Dental implants can be rendered useless because of complications related to implant components such as the fracture of abutment screw and prosthetic retaining screw. Removal of such fractured fragments is therefore deemed necessary for the sake of prosthetic restoration. This case report presents a rare incident of healing abutment fracture and details the stepwise and probably the most conservative clinical technique using ultrasonic oscillations for retrieval of fractured screw fragment without affecting the internal surface of the implant. The management was based on the fact that the screw, being an inclined plane, will unthread when subjected to continuous vibrations.
Despite being predictable and with a documented high success rate, mechanical, biological, and technical complications do occur in dental implant–related treatments.1,2 Implant components, especially abutment screws and prosthetic retaining screws, fracture in response to myriad factors (alone or in combination), ranging from fatigue due to biomechanical overload, repeated screw loosening and tightening, improper placement techniques, nonpassive fit or improper use of the prosthesis, and manufacturing errors.3–8
Retrieval of fractured screws is considered difficult and generally poses a challenge for the clinician to remove them without damaging the internal surface of implants. An abutment screw fractured above the head of the implant can be removed by holding it with hemostats. Screw fracture within the body of implant can be retrieved either by the use of a self-made screwdriver6 or using the special service set available for the specific implant system (IMZ TwinPlus Repair Set K 3.3, Dentsply Friadent, Mannheim, Germany).7 The objective of these systems is to use a removal wedge to engage the broken screw via a slot drilled into the top surface of the broken screw and then applying a reverse torque. Use of endodontic instruments has also been reported to retrieve the thread that had fractured away from the body of the screw.8 When the fractured screw fragment is not retrievable, the implant could be salvaged by modifying the screw hole and fabricating a post-supported crown.9
Following is a case report describing a rare incident of healing abutment fracture (3.4 mm/GH 2, Friadent GMBH, Mannheim, Germany) and the utility of a piezoelectric ultrasonic scaler (EMS Minipiezon, Electromedical Systems SA, Nyon, Switzerland) in conservatively retrieving the fractured screw fragment.
A 64-year-old woman in good general health sought care for a dislodged healing abutment with respect to an implant placed in the right maxillary second premolar for 2 days. Intraoral examination showed that the right maxillary first and second molars restored with porcelain fused to metal crowns were the only natural teeth present in the maxillary arch, and it showed the presence of dental implants (Xive, Friadent GMBH, Mannheim, Germany) in Nos. 4, 5, 6, 10, and 11 regions. She was wearing a removable partial denture for the missing maxillary teeth (No. 4 to 15) and had a full complement of teeth in the mandibular arch. On further evaluation, the implant of concern was found to be in close proximity to No. 3, and the healing abutment was seen to be fractured within the body of the implant (Figure 1). The implant head was covered over by the soft tissue as she visited the department after 2 days of reported dislodgement of the healing abutment. After locating the site of the screw fracture on radiograph (Figure 1), the following steps were followed to retrieve the broken fragment.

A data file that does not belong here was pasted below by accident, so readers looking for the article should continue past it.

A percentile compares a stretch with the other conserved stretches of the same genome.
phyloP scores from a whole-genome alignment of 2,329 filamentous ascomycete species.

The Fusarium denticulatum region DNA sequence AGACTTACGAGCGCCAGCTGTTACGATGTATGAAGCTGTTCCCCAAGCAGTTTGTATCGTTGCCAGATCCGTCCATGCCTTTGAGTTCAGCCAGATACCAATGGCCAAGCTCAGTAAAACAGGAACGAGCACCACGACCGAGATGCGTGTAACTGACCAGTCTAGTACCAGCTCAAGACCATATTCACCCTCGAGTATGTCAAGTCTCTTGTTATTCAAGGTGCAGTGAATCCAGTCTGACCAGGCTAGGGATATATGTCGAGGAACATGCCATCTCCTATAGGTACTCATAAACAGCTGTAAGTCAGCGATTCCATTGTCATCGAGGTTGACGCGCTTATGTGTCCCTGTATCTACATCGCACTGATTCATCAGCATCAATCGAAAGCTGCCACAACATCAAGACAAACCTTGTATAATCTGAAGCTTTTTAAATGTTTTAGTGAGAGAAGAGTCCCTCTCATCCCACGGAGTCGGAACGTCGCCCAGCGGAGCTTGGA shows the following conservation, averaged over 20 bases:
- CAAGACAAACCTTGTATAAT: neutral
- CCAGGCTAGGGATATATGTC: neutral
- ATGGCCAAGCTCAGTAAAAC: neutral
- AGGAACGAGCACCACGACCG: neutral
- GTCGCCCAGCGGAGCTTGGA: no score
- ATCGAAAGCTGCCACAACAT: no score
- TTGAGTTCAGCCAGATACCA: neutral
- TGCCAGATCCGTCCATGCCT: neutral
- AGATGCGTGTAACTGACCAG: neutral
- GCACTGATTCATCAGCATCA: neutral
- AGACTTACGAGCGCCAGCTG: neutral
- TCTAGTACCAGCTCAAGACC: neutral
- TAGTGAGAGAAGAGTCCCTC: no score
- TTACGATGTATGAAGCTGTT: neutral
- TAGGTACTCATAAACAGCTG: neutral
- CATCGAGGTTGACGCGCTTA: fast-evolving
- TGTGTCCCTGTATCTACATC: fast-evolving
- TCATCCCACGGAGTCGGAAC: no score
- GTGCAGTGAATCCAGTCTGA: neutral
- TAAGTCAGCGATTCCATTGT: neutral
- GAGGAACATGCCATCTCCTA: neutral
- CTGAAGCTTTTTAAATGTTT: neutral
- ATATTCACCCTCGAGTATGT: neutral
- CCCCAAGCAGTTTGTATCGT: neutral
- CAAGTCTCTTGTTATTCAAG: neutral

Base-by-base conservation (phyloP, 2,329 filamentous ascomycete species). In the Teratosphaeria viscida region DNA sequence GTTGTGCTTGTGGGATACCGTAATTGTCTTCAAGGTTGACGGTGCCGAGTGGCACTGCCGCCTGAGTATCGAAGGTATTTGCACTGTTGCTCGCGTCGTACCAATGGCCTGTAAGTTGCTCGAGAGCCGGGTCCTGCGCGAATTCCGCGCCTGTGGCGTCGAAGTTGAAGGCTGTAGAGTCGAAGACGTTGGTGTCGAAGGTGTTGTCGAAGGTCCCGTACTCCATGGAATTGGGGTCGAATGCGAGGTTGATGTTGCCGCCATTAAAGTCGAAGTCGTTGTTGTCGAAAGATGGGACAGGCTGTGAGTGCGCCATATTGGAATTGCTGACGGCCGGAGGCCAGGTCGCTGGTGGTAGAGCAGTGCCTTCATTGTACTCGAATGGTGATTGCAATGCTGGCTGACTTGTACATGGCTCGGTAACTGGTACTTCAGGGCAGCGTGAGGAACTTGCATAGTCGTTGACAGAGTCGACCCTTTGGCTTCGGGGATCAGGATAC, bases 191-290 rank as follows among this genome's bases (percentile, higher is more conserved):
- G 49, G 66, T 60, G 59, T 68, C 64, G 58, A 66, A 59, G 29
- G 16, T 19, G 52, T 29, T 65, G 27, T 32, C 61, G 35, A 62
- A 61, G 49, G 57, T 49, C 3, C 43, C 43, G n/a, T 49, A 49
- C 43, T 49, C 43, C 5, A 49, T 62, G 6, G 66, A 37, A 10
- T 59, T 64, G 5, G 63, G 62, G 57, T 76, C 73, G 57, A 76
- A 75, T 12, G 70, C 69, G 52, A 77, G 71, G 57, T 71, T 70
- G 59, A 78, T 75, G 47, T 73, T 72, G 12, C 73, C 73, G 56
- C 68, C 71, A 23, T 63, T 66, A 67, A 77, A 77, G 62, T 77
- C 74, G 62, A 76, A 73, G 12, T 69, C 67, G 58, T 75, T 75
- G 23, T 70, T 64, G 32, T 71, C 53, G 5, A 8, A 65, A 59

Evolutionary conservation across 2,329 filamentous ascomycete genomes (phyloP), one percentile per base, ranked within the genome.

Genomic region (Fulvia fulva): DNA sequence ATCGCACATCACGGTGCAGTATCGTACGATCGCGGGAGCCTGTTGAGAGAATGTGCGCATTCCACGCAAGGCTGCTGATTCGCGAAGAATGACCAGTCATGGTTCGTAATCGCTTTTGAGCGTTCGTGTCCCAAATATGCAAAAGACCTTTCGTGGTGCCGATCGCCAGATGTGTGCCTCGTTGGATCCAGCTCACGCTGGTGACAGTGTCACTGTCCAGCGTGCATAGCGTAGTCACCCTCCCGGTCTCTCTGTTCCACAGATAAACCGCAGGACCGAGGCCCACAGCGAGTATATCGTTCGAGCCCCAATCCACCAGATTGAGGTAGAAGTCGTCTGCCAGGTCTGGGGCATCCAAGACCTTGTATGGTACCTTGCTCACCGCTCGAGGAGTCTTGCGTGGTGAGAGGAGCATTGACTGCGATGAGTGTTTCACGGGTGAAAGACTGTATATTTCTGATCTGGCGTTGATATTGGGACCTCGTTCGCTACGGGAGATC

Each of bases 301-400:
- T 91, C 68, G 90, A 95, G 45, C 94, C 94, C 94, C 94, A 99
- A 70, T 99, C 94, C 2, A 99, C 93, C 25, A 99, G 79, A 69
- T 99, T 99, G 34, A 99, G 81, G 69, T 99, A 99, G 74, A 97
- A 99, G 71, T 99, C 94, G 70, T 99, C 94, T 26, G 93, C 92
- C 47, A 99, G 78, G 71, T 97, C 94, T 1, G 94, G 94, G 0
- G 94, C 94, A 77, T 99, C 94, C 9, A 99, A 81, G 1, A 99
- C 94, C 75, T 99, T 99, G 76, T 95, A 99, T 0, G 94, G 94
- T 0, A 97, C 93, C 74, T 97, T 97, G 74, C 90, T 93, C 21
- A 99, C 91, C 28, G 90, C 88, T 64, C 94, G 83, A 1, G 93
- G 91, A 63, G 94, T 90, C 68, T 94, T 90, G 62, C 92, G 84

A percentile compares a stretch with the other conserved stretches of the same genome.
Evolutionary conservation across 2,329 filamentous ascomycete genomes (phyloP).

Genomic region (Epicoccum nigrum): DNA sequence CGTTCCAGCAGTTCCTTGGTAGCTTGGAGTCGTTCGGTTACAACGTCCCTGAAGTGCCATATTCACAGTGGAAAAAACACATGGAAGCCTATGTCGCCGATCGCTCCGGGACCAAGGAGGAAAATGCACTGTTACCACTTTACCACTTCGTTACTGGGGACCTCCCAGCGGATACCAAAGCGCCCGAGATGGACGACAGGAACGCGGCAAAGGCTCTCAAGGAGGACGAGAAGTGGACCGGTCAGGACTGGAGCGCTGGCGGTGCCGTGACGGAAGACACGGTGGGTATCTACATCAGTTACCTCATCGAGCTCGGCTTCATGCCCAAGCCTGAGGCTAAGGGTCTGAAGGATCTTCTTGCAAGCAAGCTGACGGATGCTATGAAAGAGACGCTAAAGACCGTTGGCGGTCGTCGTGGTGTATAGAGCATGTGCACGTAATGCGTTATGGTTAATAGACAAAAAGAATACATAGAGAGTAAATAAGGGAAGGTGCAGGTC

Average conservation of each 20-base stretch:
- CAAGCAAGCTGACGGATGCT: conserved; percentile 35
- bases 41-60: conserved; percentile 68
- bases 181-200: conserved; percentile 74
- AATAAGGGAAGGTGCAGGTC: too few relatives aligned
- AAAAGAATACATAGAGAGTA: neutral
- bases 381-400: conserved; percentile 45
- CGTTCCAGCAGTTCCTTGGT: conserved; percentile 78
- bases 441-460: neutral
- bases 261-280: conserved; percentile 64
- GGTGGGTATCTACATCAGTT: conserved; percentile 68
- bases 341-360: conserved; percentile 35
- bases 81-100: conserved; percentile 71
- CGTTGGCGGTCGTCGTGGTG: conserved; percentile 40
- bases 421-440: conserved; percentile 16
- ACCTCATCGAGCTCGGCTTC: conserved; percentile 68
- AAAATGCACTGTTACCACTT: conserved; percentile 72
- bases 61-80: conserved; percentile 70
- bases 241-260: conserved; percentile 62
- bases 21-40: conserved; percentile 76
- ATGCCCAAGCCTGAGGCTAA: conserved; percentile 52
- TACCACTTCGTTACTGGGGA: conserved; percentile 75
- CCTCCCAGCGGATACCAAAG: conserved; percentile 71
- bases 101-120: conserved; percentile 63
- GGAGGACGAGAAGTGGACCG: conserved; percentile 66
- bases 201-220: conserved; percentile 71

The implant body was thoroughly cleaned using an air/water spray from the 3-way syringe and then dried with air.
The piezoelectric ultrasonic scaler tip (EMS-Tip P, Electromedical Systems SA) was placed in relation to the top surface of the fractured screw, and a radiograph was taken to finalize the tip's position (Figure 2).
Once the scaler tip was made stable on the top surface of the fractured fragment, the oscillations were started with minimal power and copious irrigation. A gentle reverse torque was applied intermittently while the vibrating scaler tip contacted the top surface of the screw so that the fractured screw should spin out of the screw hole.
The tip's contact with the screw fragment was progressively decreased as the fractured fragment started loosening.
The loosened screw was then picked up with a tweezer (DPU 17, Pliers, utility pick up, Hu-Friedy, Chicago, Ill; Figure 3).
The internal surface of the implant was again cleaned using the air/water spray and evaluated radiographically (Figure 4).